As Obama’s Term Winds Down, Concerns Grow Over Guantanamo


U.S. military guards walk within Camp Delta at the Guantanamo Bay U.S. Naval Base, Cuba. (AP Photo/Brennan Linsley)

September 25, 2015

Two Guantanamo Bay detainees were sent back to their home countries in the last week — the first men to be transferred from the military prison since June.

But with less than 16 months remaining in President Barack Obama’s term, advocates for shutting down the controversial prison are increasingly on edge that it won’t be closed before he leaves office, leaving the fate of scores of detainees in the hands of the next administration.

Saudi detainee Abdul Shalabi, 39, and Moroccan detainee Younis Abdurrahman Chekkouri, 47, were released after spending a combined 26 years in the military prison. Both men were initially captured near the Afghanistan border in December 2001, and both have spent more than a decade in prison without facing criminal charges.

Shalabi, the Saudi detainee released this week, arrived at the naval station prison in Cuba the day it opened in January 2002. Though he has consistently denied association with Al Qaeda, U.S. officials believe he was once a body guard for Osama bin Laden, according to a Department of Defense document. For years he maintained a hunger strike to protest his incarceration; his weight dropped to 101 pounds and for nine years he had to be fed through a tube daily to avoid starvation.

Shalabi was returned to his native Saudi Arabia, where he has been enrolled in a rehabilitation program. His attorney told security officials that he hopes to return to a family life and finish college.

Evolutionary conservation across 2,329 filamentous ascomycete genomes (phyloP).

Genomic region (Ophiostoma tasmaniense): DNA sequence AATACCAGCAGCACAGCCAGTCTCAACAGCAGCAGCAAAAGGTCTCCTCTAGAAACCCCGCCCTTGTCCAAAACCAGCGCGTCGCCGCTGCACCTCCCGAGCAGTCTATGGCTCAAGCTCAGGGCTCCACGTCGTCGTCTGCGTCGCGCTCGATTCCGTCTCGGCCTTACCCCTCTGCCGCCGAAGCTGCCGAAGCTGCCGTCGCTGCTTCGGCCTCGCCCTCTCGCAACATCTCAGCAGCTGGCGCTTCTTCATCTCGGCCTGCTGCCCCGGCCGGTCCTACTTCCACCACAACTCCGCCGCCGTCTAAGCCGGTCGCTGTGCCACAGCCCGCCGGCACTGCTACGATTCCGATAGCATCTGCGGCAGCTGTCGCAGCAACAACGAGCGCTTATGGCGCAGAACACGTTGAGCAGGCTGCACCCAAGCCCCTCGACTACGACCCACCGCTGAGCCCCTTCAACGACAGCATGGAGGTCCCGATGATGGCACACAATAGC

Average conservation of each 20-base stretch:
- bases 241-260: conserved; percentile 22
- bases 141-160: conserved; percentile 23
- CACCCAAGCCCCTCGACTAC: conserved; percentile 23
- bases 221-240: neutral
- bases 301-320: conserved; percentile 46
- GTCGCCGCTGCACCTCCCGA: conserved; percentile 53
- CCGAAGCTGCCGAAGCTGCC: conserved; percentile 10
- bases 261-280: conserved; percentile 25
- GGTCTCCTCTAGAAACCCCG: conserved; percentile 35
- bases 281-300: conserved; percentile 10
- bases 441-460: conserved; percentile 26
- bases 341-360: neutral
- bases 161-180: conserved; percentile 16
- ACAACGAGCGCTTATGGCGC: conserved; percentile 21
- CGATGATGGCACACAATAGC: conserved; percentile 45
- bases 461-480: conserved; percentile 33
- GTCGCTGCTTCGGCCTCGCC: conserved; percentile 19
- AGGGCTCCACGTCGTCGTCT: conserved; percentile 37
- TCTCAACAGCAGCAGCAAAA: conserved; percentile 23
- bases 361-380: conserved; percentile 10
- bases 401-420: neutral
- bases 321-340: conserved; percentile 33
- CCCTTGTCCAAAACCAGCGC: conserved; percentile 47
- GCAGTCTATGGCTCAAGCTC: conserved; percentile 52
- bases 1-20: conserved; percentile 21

Chekkouri, a Moroccan national who was released last week, was brought to Guantanamo in May 2002 after being caught with a group of extremist fighters fleeing Tora Bora, and is suspected to have been a close associate of Osama bin Laden, according to a military dossier obtained by The New York Times. He admitted to founding an Islamist group in Morocco with alleged ties to terrorists, but had been been approved to leave Guantanamo for more than five years.

Upon returning home, however, Chekkouri was detained by Moroccan officials and is now imprisoned without bail. His attorney, Cori Crider of the human rights organization Reprieve, reports that Moroccan prosecutors have threatened to file charges of “attempts to disrupt the security of the country.” A judge will decide in two weeks whether to formally charge him. Other Guantanamo prisoners have been detained for days or weeks at a time after they are transferred to their home countries; a handful have faced prosecution and further jailtime.

“I’m worried that my client is about to go through a rerun, in a less fair system,” said Crider.

Chekkouri’s uncertain future aside, his release from Guantanamo, and that of Shalabi, brings the total count of Guantanamo detainees to 114, from a peak of 680 in 2003. Of the remaining detainees, 51 have been recommended for indefinite detention because they are deemed too dangerous to release, while 10 others have been convicted or are being prosecuted for a crime. The remaining 53 have been recommended for transfer.

But attorneys and advocates for detainees have been dismayed by what they describe as the slow pace of releases in recent months.

“Really, to call it a trickle is an overstatement,” said human rights attorney David Remes, who represents 16 of the remaining prisoners at Guantanamo. “It’s slower than a trickle.”

On his first day in office, Obama announced that he would close the prison. He has cited human rights concerns about holding suspects indefinitely without trial, and deplored the cost of their protracted incarceration.

But progress toward closing the prison has been sluggish. In the 80 months since Obama was inaugurated, 123 detainees have been released, compared to 532 transfers during the Bush administration. At that pace, critics of the prison are resigned to the growing likelihood that it will remain open into the next president’s term.

“If you do the math, there aren’t that many days left before the end of Obama’s term,” said attorney Rob Kirsch, who represented six clients that have been transferred from the prison camp. “There aren’t that many men left to release, but at the rate they’re going, they won’t make it.”